The application of air lubrication has been used in high-speed planning boats by continuously releasing a layer of air under the hull, which is not economically viable in big ships. For large displacement ships the major contribution to the drag force comes from water-hull friction. Decreasing the area of wetted surface under the hull results in lower drag force hence less energy consumption in a marine vehicle. Implementing a pressurized air cavity under the hull prevents the direct contact between water and hull surface and also minimizes the air release.
The goal of this project is to study the optimum configuration of a stable air cavity with the least drag force and air flow rate through experimental investigation in water tunnel and computational fluid dynamics (CFD) technique. The re-attachment process of the water to the rear section of cavity, air pressure effect in multi-wave cavity and three-dimensional free-surface wave interaction inside the cavity are among the investigated subjects in the project.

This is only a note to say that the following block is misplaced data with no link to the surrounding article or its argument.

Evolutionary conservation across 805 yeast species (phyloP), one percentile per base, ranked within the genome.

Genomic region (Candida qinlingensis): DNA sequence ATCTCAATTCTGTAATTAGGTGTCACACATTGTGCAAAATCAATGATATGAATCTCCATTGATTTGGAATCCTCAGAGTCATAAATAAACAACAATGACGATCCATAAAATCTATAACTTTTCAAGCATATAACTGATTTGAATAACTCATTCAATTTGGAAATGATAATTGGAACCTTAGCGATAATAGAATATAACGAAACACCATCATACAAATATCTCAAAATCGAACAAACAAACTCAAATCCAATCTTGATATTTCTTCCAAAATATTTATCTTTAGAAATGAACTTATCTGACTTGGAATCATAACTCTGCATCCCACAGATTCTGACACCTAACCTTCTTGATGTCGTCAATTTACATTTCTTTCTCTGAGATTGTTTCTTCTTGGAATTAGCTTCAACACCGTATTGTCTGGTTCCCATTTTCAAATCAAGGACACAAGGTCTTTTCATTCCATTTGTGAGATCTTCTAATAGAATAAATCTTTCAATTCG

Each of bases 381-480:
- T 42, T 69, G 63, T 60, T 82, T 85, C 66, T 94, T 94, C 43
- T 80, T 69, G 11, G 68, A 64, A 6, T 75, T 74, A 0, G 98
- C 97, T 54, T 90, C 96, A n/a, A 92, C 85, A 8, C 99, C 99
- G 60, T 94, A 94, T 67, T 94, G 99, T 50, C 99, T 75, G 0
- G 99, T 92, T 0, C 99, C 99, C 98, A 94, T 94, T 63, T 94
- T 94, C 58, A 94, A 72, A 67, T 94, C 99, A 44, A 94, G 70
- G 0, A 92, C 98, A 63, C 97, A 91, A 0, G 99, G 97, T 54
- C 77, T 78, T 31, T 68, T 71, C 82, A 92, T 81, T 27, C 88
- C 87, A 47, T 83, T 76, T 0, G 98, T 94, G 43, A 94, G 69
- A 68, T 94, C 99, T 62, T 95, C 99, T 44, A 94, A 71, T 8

Using computational simulation, validated by experiment, provides better information of the flow field and water hull interaction, which leads to an optimized design of the new air cavity hull concept.
SSPA Sweden AB, Stena AB, and Swedish Energy Agency research program on energy efficient transportation.